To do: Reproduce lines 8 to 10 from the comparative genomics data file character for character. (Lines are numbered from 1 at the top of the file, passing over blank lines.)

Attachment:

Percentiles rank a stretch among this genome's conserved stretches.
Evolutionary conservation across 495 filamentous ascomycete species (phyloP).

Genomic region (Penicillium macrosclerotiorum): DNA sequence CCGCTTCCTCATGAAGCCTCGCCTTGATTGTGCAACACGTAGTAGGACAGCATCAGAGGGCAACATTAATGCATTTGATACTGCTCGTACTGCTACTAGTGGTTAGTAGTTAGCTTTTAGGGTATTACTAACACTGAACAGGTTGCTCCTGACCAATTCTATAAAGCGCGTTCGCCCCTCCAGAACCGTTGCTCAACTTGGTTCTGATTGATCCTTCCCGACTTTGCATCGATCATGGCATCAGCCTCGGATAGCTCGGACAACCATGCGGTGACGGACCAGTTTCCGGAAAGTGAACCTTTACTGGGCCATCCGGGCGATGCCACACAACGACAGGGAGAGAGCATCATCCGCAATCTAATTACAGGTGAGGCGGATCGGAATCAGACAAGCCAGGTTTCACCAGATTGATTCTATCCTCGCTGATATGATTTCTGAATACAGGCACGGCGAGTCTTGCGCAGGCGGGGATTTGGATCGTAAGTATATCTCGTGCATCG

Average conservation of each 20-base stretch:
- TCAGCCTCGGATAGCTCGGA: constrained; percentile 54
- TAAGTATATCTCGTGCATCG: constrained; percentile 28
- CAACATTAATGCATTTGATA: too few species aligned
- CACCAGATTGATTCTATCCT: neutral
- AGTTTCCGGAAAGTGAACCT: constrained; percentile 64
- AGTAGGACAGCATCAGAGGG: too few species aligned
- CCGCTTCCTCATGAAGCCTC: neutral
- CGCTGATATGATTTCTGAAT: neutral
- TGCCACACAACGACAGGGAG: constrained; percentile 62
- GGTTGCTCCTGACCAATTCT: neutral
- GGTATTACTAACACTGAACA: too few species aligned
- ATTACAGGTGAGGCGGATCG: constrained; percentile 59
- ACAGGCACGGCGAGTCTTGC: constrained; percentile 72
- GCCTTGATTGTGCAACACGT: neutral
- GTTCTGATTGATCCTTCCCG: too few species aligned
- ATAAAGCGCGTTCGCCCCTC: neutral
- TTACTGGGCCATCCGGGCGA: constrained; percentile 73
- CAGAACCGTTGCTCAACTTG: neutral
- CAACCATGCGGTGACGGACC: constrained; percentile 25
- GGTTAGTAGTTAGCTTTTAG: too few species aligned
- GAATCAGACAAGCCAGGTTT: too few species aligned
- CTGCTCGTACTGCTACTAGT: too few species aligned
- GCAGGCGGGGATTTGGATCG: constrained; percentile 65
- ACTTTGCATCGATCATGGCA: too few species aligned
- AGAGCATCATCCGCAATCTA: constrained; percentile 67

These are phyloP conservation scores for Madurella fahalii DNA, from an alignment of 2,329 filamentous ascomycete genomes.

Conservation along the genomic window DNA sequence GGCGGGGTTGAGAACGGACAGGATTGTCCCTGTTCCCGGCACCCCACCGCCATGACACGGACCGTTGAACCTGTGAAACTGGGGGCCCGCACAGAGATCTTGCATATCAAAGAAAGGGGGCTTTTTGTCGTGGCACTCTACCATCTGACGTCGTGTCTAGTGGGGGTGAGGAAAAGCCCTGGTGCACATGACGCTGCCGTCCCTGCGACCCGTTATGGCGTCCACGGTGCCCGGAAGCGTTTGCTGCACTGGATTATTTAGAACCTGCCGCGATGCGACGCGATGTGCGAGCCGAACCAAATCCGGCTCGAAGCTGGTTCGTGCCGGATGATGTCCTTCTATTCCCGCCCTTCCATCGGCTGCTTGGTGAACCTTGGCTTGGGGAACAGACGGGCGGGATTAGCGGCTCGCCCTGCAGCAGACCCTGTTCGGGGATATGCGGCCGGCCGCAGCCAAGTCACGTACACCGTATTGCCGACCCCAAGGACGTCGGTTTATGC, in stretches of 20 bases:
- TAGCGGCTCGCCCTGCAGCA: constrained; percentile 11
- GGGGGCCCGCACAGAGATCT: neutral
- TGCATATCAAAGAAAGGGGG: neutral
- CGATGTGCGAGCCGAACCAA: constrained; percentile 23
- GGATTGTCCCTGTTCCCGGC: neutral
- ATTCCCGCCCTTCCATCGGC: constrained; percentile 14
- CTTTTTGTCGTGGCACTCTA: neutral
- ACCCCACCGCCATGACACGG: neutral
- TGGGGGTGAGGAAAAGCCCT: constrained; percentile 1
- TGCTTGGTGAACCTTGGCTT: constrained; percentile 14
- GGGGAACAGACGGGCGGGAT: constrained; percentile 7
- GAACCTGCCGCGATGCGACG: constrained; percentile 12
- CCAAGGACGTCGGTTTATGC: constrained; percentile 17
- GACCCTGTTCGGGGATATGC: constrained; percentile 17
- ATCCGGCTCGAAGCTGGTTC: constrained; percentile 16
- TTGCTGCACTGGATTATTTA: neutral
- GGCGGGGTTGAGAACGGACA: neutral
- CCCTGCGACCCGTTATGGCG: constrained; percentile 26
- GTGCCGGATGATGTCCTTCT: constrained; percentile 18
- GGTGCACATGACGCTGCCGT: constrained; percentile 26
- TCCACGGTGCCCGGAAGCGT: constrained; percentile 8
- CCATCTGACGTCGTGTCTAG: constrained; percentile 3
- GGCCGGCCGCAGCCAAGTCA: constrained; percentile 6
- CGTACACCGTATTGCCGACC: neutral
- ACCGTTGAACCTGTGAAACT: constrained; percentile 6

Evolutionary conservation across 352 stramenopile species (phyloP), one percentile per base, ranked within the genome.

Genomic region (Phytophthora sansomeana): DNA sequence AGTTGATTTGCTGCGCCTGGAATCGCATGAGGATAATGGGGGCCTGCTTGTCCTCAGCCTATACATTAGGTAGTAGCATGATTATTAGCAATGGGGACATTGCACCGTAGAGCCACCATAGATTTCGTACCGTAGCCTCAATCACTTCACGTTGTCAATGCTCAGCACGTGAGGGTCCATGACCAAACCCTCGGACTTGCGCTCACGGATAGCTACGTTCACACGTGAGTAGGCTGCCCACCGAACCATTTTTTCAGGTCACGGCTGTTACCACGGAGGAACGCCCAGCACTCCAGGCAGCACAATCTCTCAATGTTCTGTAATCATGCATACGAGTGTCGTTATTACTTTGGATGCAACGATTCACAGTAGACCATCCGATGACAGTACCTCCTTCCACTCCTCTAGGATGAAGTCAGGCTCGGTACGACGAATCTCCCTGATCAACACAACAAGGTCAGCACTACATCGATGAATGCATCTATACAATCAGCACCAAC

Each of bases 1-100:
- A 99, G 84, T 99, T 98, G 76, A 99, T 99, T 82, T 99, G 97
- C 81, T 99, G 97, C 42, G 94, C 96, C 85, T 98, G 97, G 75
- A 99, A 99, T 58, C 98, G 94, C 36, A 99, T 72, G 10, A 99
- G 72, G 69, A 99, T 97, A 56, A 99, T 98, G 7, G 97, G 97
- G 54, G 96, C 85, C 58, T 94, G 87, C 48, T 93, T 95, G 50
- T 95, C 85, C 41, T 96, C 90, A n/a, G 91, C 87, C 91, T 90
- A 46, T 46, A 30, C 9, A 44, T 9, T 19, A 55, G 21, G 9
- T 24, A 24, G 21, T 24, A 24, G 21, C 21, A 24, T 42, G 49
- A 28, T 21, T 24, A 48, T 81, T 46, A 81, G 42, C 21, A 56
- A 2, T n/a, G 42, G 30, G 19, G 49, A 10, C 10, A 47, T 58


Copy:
- CACCAGATTGATTCTATCCT: neutral
- AGTTTCCGGAAAGTGAACCT: constrained; percentile 64
- AGTAGGACAGCATCAGAGGG: too few species aligned